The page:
Quick advice. If you ever decide to visit Moscow during that holiday and see the parade live, please, make sure come before 9th itself. Because during the actual parade the Square and the entire city center with it is blocked and barricaded so much that you’re not even allowed to go out of certain central metro stops unless you have a special invite. Most of the visitors including Russian ones end up watching it on screens of nearby bars and restaurants while listening to the echoes of it happening few hundred meters away. However, if you come earlier, you might catch one of the rehearsals (often on 5th and 7th of May) during which you can see all the vehicles sometimes from hand’s length distance as they move through this street.
Now, turn around and follow the route of tanks to our next stop.
This right here is a relatively new 1992 statue of General Zhukov. The man who was in charge of the Red Army through most of the WWII and by the end of it turned into the most renowned and decorated military personality of all of Russia’s history, as well as into a true worldwide celebrity.
Here he is, celebrating victory in the company of Eisenhower and other Allied generals
And here - appearing on the cover of Life Magazine in 1944
Unfortunately for him though, that kind of excessive popularity did not fly well with Stalin’s personal ambitions and a strong belief that he won the war himself. Zhukov is a stark example that back in that era nothing, even becoming world’s hero, could not have saved you from Stalin’s paranoia and desire of absolute power. Luckily, he was too prominent to be eliminated without a scandal and, instead, was simply sent away from Moscow to Crimea not to drop too much shadow on the leader. He was able to permanently return to Moscow only after Stalin’s death in 1953. And we’ll see his tomb on Red Square, behind the mausoleum of Lenin among other generals and Soviet leaders.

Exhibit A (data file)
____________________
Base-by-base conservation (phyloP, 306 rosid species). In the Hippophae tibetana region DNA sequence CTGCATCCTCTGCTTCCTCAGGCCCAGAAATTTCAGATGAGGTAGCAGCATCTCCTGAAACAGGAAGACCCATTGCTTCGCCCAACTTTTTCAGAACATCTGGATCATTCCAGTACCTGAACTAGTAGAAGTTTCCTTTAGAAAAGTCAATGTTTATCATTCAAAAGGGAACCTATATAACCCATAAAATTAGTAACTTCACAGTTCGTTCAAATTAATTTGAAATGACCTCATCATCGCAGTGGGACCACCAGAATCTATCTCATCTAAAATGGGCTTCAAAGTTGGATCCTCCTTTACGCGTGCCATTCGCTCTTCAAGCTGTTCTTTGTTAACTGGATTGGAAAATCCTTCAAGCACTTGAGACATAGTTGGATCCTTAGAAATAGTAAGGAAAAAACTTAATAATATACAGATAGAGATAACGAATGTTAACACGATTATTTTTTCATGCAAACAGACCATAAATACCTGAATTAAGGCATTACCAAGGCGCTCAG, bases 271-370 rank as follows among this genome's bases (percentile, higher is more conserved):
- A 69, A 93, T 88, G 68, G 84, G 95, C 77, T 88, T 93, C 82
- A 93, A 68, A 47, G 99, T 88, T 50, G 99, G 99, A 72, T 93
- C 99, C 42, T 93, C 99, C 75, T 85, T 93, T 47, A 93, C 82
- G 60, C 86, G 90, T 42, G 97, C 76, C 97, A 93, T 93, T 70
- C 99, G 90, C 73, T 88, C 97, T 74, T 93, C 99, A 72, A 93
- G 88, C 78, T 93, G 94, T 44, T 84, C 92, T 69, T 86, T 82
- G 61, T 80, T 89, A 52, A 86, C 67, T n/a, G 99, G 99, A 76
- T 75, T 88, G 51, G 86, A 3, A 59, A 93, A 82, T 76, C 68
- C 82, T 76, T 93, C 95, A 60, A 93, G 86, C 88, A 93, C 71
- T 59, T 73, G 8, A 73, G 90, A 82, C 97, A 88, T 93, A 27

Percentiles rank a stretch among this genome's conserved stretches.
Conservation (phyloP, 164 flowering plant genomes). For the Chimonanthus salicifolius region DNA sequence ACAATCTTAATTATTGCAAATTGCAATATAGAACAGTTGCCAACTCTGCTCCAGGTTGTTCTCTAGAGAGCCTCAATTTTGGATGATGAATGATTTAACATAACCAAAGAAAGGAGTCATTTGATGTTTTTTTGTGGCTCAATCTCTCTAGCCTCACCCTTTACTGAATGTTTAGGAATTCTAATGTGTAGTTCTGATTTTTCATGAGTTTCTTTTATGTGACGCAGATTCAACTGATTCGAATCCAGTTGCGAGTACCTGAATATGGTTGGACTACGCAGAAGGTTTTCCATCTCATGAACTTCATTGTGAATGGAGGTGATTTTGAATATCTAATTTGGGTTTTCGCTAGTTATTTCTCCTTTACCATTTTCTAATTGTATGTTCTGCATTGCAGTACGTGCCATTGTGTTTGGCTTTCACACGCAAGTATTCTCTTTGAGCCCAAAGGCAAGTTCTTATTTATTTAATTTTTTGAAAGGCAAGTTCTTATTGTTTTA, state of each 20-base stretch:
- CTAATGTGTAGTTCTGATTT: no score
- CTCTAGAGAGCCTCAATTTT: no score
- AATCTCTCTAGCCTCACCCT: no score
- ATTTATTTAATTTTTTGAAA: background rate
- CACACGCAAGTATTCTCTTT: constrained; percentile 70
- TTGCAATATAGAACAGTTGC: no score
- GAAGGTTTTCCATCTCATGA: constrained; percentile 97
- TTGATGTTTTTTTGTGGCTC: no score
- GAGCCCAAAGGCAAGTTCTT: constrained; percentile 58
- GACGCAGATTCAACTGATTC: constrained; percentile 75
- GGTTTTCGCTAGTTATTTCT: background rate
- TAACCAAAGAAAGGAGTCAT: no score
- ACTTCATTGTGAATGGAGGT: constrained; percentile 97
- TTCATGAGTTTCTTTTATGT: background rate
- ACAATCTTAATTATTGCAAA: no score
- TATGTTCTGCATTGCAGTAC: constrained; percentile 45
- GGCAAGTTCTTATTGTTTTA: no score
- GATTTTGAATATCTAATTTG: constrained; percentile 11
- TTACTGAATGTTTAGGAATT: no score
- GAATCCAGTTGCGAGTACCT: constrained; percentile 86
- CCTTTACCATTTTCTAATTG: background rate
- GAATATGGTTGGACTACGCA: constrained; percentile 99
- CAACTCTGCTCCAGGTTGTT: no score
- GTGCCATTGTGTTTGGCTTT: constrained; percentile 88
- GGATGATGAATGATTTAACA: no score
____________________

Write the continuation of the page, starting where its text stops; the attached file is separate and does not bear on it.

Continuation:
The statue shows him the same way he appeared on Red Square during the first ever Victory Parade there on 24th of June 1945.
The monument is one of the very few examples of Nazi swasticka symbols appearing in a public place like this. Here they are represented under a horse as symbol of the defeated enemy’s regime. Any other publicly shown Nazi symbols without proper historical connotation, even simply posted online, today in Russia can be fined with up to 200 000 RUB penalty.
The two wonderful looking brick buildings, the orange and the red, right behind the Zhukov statue are two history museums. The orange is of the history of 1812 Napoleon invasion of Moscow and the red is of general Russian history from dinosaurs till the revolution.
Both are made in possibly the most authentically Russian architectural style of Russian Revival, and both might be worth visiting if you’re a big history fan. Admission fees are 250 RUB per person in both.
Proceed to the next stop.
Congratulations! You are finally here. All that big paved square in front of you is the world famous Red Square. Today the it is made up by four key structures surrounding it (from your point of view): GUM department store and one of the Kremlin walls on left and right sides; and the aforementioned red building of the State History Museum and Saint Basil’s Cathedral at its beginning and the end respectively.
GUM Department Store
Saint Basil's Cathedral
As I mentioned earlier, the square doesn’t immediately become the square. For centuries it exists as a big market outside the Kremlin walls called ‘the Great Market’. Wooden stalls scattered everywhere across it were selling everything from vegetables to apparel and jewelry, and the mud beneath them was covered with logs and planks instead of today’s neat pavement. The abundance of wood everywhere makes it a very flammable place, and it catches fire in certain years almost every month. People even nicknamed it ‘the Great Fireplace’ at some point.